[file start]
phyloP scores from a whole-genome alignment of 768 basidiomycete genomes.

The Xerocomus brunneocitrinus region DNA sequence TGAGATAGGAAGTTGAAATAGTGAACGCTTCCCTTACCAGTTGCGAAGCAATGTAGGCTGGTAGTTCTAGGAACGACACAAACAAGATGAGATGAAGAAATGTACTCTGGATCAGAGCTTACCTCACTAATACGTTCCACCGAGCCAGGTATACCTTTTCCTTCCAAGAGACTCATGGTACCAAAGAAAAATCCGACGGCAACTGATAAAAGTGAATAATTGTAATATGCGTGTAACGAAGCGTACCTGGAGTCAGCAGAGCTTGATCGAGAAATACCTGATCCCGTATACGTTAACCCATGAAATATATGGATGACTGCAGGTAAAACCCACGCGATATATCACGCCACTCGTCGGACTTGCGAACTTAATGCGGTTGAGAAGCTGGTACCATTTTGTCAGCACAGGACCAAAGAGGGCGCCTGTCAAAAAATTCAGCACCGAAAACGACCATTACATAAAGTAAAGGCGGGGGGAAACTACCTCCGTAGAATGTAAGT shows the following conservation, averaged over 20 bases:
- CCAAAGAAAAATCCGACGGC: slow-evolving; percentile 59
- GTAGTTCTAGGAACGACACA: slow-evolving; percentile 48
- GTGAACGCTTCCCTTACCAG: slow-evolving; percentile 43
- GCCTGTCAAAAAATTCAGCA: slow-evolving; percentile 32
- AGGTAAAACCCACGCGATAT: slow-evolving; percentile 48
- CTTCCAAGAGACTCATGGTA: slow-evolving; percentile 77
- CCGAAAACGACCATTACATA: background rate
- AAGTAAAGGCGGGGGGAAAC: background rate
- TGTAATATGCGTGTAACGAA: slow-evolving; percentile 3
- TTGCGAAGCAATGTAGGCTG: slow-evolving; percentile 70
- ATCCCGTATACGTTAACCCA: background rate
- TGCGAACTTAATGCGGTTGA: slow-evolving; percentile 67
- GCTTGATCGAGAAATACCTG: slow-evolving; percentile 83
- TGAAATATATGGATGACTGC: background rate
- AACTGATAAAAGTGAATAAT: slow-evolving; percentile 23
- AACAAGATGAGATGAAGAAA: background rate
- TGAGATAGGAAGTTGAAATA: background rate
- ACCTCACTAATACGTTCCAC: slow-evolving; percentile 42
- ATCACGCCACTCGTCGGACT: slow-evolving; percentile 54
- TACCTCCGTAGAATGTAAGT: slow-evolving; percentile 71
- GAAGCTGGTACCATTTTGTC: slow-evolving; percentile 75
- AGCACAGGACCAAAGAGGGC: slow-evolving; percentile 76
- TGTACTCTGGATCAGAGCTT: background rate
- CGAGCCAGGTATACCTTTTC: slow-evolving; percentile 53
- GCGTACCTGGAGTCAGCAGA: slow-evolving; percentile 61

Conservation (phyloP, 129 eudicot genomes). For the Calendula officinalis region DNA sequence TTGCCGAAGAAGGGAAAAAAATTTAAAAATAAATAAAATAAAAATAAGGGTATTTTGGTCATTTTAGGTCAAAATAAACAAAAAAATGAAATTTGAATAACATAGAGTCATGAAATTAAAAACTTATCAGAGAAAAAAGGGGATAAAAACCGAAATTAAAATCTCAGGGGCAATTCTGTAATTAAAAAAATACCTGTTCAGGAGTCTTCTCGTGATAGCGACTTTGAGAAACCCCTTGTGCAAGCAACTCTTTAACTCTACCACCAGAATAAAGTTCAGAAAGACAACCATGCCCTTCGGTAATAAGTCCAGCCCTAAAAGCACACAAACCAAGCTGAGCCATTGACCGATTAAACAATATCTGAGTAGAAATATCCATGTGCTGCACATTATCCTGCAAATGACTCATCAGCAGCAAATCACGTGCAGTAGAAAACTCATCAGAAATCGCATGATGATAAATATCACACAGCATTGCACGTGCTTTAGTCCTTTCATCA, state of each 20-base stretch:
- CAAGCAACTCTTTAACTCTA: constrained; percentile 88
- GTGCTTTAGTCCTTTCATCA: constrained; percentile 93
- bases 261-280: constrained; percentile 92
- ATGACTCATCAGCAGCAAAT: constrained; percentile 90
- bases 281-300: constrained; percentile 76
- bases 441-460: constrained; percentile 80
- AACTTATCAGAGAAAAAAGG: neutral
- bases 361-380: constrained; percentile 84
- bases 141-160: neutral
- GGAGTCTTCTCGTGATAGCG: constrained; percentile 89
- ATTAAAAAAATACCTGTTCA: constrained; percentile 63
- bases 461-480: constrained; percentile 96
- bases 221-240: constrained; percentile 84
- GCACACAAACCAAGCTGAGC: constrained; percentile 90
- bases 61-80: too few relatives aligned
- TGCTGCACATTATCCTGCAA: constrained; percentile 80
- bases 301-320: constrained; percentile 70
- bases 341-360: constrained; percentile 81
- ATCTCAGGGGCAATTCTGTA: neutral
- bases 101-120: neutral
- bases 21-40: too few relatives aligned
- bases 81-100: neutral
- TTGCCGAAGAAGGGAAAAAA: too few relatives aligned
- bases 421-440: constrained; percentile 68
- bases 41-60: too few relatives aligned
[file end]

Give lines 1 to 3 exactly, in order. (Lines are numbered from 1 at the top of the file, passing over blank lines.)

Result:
phyloP scores from a whole-genome alignment of 768 basidiomycete genomes.

The Xerocomus brunneocitrinus region DNA sequence TGAGATAGGAAGTTGAAATAGTGAACGCTTCCCTTACCAGTTGCGAAGCAATGTAGGCTGGTAGTTCTAGGAACGACACAAACAAGATGAGATGAAGAAATGTACTCTGGATCAGAGCTTACCTCACTAATACGTTCCACCGAGCCAGGTATACCTTTTCCTTCCAAGAGACTCATGGTACCAAAGAAAAATCCGACGGCAACTGATAAAAGTGAATAATTGTAATATGCGTGTAACGAAGCGTACCTGGAGTCAGCAGAGCTTGATCGAGAAATACCTGATCCCGTATACGTTAACCCATGAAATATATGGATGACTGCAGGTAAAACCCACGCGATATATCACGCCACTCGTCGGACTTGCGAACTTAATGCGGTTGAGAAGCTGGTACCATTTTGTCAGCACAGGACCAAAGAGGGCGCCTGTCAAAAAATTCAGCACCGAAAACGACCATTACATAAAGTAAAGGCGGGGGGAAACTACCTCCGTAGAATGTAAGT shows the following conservation, averaged over 20 bases:
- CCAAAGAAAAATCCGACGGC: slow-evolving; percentile 59